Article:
The origins of many Scottish names go back as far as Medieval times, some even further.
Scotland's early history is peppered with invasions.
These had a huge impact on the culture and genetic make-up of the Scottish people....
... as well sowing the seeds for some of our most popular names.
As a result, both first names (called 'forenames') and last names (called 'surnames'), reflect Scotland's colorful and diverse history.
On this page we'll take a look at how the Scottish naming system developed.
There's evidence to suggest that as far back as 8500 BC, there were several different groups of people living in Scotland - and some of these may have come from other parts of northern Europe.
Over time they became what we now know as the Pictish nation (a tribal society descended from the Iron Age inhabitants).
Irish Celts moved into Scotland during between the first and third centuries AD.
Both nations were fierce, warlike tribal societies and at times the Picts and Celts fought each other.
On other occasions they worked together against invaders from other lands.
The very earliest Scottish names mainly originated from one of these two groups, Celts and Picts.
During the following centuries, Scotland's shores were the scene of several invasions - from countries as diverse as Scandinavia (Norway, Sweden and Denmark), Italy (the Romans) and France.
The English (Anglo-Saxons) also regularly tried to push northward, crossing Hadrian's Wall (which was originally built to keep the warlike Picts out of the southern part of Britain).
In Medieval Scotland, parents didn't have the type of freedom to choose baby names as we have today.
At this time there was a fairly small pool of words considered 'acceptable' to be used as names.
Parents were only allowed to pick names from that pool, so their options were limited.
Over time, naming practices became more flexible and the influences of other cultures increased, and the variety of forenames increased.
The results of this are seen in the diversity of Scottish names today.
In recent years genealogy has become very popular, and many of us are interested in finding out more about our ancestors and the roots of our family tree.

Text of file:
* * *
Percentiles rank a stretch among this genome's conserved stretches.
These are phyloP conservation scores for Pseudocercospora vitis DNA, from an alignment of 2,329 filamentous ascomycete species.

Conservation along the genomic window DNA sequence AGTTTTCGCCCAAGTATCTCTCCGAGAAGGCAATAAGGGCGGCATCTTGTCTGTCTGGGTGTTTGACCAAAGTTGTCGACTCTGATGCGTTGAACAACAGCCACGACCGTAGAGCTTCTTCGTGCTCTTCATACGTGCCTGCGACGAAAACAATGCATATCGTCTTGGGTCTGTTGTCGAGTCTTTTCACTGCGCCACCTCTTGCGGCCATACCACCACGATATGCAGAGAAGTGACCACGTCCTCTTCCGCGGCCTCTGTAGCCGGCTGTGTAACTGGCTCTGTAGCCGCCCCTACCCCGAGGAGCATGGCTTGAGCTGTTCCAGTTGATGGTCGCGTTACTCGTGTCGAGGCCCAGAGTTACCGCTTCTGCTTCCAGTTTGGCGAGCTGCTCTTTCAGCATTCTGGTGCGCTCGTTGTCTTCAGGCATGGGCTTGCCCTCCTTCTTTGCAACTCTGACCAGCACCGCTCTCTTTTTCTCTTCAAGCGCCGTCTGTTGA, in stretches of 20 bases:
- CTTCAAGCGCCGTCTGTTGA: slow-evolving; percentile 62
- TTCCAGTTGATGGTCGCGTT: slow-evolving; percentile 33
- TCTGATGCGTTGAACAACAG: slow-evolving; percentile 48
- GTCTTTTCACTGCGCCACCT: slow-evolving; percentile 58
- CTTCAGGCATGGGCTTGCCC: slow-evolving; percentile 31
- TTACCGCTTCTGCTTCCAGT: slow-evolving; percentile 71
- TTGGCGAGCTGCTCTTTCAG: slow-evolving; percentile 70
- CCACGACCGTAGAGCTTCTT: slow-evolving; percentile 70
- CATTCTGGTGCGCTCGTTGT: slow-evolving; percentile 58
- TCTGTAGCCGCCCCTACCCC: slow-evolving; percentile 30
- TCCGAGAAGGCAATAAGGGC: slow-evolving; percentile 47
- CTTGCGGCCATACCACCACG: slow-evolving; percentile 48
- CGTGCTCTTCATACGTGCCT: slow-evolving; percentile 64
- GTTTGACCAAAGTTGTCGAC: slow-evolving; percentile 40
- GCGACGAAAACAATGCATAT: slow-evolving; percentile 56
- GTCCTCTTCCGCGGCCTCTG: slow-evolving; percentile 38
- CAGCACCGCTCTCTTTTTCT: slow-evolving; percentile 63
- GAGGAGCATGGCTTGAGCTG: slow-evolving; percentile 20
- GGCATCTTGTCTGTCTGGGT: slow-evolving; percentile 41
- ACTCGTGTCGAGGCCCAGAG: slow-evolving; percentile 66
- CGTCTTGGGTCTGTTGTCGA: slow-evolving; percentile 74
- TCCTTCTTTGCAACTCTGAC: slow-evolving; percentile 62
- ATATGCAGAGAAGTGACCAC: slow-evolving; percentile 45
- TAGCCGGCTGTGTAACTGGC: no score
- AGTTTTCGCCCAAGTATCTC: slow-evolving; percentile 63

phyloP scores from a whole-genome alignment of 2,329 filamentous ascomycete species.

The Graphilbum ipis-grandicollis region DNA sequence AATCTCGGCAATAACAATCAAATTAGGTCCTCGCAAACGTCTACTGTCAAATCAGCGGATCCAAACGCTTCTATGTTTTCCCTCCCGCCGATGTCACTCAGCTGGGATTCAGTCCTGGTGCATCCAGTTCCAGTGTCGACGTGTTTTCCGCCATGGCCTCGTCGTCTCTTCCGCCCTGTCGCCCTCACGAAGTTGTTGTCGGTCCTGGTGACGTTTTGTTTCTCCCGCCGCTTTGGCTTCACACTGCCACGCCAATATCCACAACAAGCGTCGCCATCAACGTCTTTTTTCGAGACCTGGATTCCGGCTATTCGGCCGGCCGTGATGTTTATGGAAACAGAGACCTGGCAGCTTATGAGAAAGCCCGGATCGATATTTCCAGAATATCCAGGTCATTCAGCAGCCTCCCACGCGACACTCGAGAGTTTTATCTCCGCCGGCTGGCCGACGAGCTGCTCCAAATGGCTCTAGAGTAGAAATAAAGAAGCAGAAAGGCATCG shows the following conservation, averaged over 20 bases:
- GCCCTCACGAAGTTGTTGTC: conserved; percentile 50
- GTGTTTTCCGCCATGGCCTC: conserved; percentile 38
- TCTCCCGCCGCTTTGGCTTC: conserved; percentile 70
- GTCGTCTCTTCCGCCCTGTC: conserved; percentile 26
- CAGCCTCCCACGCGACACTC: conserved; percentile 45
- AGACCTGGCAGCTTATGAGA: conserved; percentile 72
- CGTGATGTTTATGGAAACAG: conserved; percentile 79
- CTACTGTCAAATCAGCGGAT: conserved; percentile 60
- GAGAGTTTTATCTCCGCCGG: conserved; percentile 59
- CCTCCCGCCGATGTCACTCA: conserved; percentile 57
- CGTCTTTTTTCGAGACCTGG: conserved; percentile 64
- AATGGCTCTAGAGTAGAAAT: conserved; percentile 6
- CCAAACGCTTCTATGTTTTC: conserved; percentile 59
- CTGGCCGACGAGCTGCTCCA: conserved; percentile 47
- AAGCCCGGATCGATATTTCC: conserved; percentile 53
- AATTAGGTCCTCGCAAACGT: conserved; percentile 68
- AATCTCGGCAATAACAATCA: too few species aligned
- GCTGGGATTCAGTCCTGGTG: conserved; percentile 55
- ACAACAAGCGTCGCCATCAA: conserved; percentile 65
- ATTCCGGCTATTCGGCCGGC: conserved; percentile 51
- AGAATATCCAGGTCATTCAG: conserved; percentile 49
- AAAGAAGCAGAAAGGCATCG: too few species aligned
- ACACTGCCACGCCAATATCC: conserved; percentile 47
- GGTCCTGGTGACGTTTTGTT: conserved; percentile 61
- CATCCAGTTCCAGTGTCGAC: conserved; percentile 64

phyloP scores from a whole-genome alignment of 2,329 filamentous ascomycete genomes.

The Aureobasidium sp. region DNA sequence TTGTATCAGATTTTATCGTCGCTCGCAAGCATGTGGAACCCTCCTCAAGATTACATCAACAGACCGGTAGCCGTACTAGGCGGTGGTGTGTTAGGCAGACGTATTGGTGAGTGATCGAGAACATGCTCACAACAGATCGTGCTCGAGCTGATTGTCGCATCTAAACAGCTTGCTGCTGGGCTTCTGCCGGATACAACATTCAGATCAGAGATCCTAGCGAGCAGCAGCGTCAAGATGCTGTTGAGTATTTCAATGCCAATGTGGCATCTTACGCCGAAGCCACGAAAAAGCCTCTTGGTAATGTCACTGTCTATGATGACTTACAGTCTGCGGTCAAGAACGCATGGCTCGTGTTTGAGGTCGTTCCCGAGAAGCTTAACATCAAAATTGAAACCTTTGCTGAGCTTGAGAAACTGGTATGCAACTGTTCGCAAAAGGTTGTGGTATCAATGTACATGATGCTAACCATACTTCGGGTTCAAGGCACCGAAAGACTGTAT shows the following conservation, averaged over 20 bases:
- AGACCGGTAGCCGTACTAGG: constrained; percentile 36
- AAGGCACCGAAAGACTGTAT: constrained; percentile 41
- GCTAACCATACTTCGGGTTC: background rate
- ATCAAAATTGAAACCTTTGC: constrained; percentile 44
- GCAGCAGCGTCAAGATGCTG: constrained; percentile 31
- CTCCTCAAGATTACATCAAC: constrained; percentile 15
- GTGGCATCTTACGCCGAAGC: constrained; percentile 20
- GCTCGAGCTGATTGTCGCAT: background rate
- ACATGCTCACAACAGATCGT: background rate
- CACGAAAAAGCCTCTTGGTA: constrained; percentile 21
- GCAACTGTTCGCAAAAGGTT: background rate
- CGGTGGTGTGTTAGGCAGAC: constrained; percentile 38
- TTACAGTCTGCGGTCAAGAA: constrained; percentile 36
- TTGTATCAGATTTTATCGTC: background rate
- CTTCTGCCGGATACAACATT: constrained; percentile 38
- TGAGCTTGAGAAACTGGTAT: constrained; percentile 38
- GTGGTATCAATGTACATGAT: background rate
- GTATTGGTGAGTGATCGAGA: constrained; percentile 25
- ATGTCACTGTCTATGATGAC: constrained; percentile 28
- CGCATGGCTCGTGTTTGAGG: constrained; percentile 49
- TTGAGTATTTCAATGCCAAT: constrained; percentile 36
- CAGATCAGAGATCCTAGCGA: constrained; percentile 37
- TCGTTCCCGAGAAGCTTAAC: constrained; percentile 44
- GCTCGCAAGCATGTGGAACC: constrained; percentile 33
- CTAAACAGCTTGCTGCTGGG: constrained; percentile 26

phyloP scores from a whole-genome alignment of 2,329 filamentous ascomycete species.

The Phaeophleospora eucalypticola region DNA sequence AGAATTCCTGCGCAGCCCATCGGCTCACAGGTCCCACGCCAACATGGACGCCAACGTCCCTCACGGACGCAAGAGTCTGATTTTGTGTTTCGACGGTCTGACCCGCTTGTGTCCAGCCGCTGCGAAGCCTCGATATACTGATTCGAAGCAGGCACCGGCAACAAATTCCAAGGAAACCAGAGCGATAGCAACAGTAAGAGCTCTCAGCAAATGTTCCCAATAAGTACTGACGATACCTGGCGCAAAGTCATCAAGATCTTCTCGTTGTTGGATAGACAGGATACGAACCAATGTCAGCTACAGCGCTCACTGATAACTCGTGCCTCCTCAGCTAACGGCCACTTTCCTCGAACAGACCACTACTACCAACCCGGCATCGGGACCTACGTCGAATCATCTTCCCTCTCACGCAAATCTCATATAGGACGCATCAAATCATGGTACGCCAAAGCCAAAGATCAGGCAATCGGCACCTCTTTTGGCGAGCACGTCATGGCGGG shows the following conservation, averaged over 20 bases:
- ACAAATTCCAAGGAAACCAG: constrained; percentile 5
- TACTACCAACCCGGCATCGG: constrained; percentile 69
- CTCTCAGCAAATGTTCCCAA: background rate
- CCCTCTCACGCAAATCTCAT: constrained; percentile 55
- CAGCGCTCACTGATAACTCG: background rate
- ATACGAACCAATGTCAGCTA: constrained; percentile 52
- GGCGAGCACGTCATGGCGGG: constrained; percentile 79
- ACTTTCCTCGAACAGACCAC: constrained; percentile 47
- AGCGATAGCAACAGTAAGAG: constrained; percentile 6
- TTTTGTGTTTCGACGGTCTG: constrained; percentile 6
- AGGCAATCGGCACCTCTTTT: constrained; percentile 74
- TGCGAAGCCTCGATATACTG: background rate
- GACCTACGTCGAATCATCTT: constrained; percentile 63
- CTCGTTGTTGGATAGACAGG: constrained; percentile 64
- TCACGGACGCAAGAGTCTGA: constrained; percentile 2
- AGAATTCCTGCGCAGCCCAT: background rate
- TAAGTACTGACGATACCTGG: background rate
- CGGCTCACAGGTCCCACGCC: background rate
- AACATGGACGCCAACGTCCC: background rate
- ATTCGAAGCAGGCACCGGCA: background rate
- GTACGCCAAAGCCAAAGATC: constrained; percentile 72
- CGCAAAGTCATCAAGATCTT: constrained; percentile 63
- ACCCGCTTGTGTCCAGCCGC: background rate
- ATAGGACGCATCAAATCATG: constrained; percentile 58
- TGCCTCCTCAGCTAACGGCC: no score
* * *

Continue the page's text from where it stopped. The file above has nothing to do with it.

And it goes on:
As our family name is one of the biggest clues we have, it's become our 'jumping off point', but if your ancestors were Scottish, your family name may not be as helpful as you would think!
That's because in Scotland, previous generations didn't apply anything resembling todays' modern naming conventions. In fact:
When you look at those points you'll begin to understand some of the problems people can run into once they manage to trace their family tree back a few centuries.
The earliest Scottish surnames were usually given based one of three different factors:
One quick look and it's pretty easy to see how quickly this situation could get confusing!
Obviously there would often be more than one baker, smith, shepherd etc. even in a village or small town, and many families originated from the same village, town, area or region.
Combine these problems with the limited selection of
Scottish forenames and you'll soon see why nicknames became common.
And we're not just talking 'shorty' or 'red' or other modern-day nicknames.
These nicknames often literally 'described' the person - either by his/her physical attributes 'dark haired', tall, thin etc., or by using some specific fact such as a well-know personality trait (eg. bad tempered) or a specific possession (eg. a boat) to differentiate between them.
For example: 'black-haired Tamhas' (old variant of Thomas) or 'bad-tempered Tamhas' or even 'Tamhas who lives by the river'.
It was all a bit of a shambles to begin with, but the history of Scottish family names, and how they developed and changed over time, is really interesting.
You can learn all about this on our Scottish Surnames page.
You'll also find a list of the most common last names in Scotland between 1999 and 2001. If you have Scottish roots, you might well find your family name there.
First names such as Hamish, Heather or Stuart are recognized world-wide as being from Scotland, but we have tons of other great names too :)
If you're looking for Scottish baby names, or just want to see more choices, check these out:
We've put together a great selection of both traditional and popular baby names for both sexes.
From Gaelic and Olde English to Greek, German, French and more - complete with origins and meanings - there's something for every taste.
Also, check out the Top 20 most recent baby names in Scotland on those pages, there's tons of inspiration for everyone.